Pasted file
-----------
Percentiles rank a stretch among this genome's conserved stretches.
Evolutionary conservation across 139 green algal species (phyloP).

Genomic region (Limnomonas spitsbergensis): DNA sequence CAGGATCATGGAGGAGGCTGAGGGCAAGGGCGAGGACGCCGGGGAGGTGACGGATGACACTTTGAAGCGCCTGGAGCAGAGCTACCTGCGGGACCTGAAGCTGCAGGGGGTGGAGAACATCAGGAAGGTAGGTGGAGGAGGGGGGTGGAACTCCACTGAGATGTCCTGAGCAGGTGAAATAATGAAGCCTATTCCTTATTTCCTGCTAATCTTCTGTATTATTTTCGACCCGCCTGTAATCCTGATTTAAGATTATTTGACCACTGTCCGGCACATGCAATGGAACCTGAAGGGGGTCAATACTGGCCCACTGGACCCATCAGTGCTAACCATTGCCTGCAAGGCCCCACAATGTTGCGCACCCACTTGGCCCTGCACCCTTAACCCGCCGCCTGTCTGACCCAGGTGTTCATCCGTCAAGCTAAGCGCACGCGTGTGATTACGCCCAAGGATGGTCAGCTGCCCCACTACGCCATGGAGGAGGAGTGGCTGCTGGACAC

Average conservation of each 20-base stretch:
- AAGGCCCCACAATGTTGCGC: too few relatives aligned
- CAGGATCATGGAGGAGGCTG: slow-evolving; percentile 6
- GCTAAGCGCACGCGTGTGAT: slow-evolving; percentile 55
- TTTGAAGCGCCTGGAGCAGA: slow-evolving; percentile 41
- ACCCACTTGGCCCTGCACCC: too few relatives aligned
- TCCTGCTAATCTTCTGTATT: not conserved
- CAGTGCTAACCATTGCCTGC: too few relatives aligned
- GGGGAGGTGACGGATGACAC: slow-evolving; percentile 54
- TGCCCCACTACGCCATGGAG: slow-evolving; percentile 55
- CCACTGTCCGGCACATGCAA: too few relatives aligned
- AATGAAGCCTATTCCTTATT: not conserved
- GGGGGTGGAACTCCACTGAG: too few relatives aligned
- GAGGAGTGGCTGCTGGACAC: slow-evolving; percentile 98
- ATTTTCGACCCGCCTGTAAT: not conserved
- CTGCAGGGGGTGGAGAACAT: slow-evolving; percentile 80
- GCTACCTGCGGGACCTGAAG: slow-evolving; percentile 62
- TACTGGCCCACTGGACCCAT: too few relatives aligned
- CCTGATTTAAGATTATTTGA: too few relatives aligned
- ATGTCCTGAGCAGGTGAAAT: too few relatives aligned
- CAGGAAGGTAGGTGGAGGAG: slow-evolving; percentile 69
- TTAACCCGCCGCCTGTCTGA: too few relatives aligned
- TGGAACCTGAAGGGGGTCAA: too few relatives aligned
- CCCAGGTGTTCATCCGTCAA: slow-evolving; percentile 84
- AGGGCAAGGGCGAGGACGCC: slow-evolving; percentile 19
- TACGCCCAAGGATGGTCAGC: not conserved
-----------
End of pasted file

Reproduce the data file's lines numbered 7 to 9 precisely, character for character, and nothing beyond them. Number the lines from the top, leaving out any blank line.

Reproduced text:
- GCTAAGCGCACGCGTGTGAT: slow-evolving; percentile 55
- TTTGAAGCGCCTGGAGCAGA: slow-evolving; percentile 41
- ACCCACTTGGCCCTGCACCC: too few relatives aligned